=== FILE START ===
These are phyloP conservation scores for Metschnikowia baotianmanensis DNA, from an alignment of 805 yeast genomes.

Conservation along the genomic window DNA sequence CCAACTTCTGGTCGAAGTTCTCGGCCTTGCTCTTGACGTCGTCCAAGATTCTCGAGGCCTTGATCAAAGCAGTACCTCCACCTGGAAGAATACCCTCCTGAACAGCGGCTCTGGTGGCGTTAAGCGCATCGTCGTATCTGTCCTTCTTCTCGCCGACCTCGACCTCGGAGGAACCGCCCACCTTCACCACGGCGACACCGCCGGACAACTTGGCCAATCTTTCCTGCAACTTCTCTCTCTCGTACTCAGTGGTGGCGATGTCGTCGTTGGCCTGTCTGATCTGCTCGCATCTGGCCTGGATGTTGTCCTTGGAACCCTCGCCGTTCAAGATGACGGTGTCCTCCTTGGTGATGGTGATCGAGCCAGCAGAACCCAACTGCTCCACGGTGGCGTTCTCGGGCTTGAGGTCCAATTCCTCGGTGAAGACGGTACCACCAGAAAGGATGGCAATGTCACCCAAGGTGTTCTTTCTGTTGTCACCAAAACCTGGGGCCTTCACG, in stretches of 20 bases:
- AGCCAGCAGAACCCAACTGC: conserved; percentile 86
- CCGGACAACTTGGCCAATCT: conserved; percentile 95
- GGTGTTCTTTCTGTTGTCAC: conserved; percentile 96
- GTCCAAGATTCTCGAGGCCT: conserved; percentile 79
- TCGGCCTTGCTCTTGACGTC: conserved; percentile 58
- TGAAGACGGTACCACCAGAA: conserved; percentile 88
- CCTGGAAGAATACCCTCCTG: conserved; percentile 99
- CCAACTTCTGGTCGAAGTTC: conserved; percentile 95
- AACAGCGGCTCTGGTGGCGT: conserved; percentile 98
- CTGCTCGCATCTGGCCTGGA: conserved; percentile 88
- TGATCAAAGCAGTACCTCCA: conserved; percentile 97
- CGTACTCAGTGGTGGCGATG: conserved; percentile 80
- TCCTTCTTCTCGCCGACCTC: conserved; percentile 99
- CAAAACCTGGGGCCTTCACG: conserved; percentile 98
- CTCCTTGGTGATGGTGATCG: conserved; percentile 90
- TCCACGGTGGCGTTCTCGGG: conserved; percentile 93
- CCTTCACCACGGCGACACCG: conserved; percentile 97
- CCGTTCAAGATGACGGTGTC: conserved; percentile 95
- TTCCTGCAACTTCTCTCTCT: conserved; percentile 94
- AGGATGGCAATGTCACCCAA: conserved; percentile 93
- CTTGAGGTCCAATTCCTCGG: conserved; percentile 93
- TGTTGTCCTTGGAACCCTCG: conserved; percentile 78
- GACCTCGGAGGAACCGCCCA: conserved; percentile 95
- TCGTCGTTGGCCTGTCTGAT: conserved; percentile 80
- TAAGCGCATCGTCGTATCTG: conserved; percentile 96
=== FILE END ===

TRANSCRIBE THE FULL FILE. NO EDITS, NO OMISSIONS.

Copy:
These are phyloP conservation scores for Metschnikowia baotianmanensis DNA, from an alignment of 805 yeast genomes.

Conservation along the genomic window DNA sequence CCAACTTCTGGTCGAAGTTCTCGGCCTTGCTCTTGACGTCGTCCAAGATTCTCGAGGCCTTGATCAAAGCAGTACCTCCACCTGGAAGAATACCCTCCTGAACAGCGGCTCTGGTGGCGTTAAGCGCATCGTCGTATCTGTCCTTCTTCTCGCCGACCTCGACCTCGGAGGAACCGCCCACCTTCACCACGGCGACACCGCCGGACAACTTGGCCAATCTTTCCTGCAACTTCTCTCTCTCGTACTCAGTGGTGGCGATGTCGTCGTTGGCCTGTCTGATCTGCTCGCATCTGGCCTGGATGTTGTCCTTGGAACCCTCGCCGTTCAAGATGACGGTGTCCTCCTTGGTGATGGTGATCGAGCCAGCAGAACCCAACTGCTCCACGGTGGCGTTCTCGGGCTTGAGGTCCAATTCCTCGGTGAAGACGGTACCACCAGAAAGGATGGCAATGTCACCCAAGGTGTTCTTTCTGTTGTCACCAAAACCTGGGGCCTTCACG, in stretches of 20 bases:
- AGCCAGCAGAACCCAACTGC: conserved; percentile 86
- CCGGACAACTTGGCCAATCT: conserved; percentile 95
- GGTGTTCTTTCTGTTGTCAC: conserved; percentile 96
- GTCCAAGATTCTCGAGGCCT: conserved; percentile 79
- TCGGCCTTGCTCTTGACGTC: conserved; percentile 58
- TGAAGACGGTACCACCAGAA: conserved; percentile 88
- CCTGGAAGAATACCCTCCTG: conserved; percentile 99
- CCAACTTCTGGTCGAAGTTC: conserved; percentile 95
- AACAGCGGCTCTGGTGGCGT: conserved; percentile 98
- CTGCTCGCATCTGGCCTGGA: conserved; percentile 88
- TGATCAAAGCAGTACCTCCA: conserved; percentile 97
- CGTACTCAGTGGTGGCGATG: conserved; percentile 80
- TCCTTCTTCTCGCCGACCTC: conserved; percentile 99
- CAAAACCTGGGGCCTTCACG: conserved; percentile 98
- CTCCTTGGTGATGGTGATCG: conserved; percentile 90
- TCCACGGTGGCGTTCTCGGG: conserved; percentile 93
- CCTTCACCACGGCGACACCG: conserved; percentile 97
- CCGTTCAAGATGACGGTGTC: conserved; percentile 95
- TTCCTGCAACTTCTCTCTCT: conserved; percentile 94
- AGGATGGCAATGTCACCCAA: conserved; percentile 93
- CTTGAGGTCCAATTCCTCGG: conserved; percentile 93
- TGTTGTCCTTGGAACCCTCG: conserved; percentile 78
- GACCTCGGAGGAACCGCCCA: conserved; percentile 95
- TCGTCGTTGGCCTGTCTGAT: conserved; percentile 80
- TAAGCGCATCGTCGTATCTG: conserved; percentile 96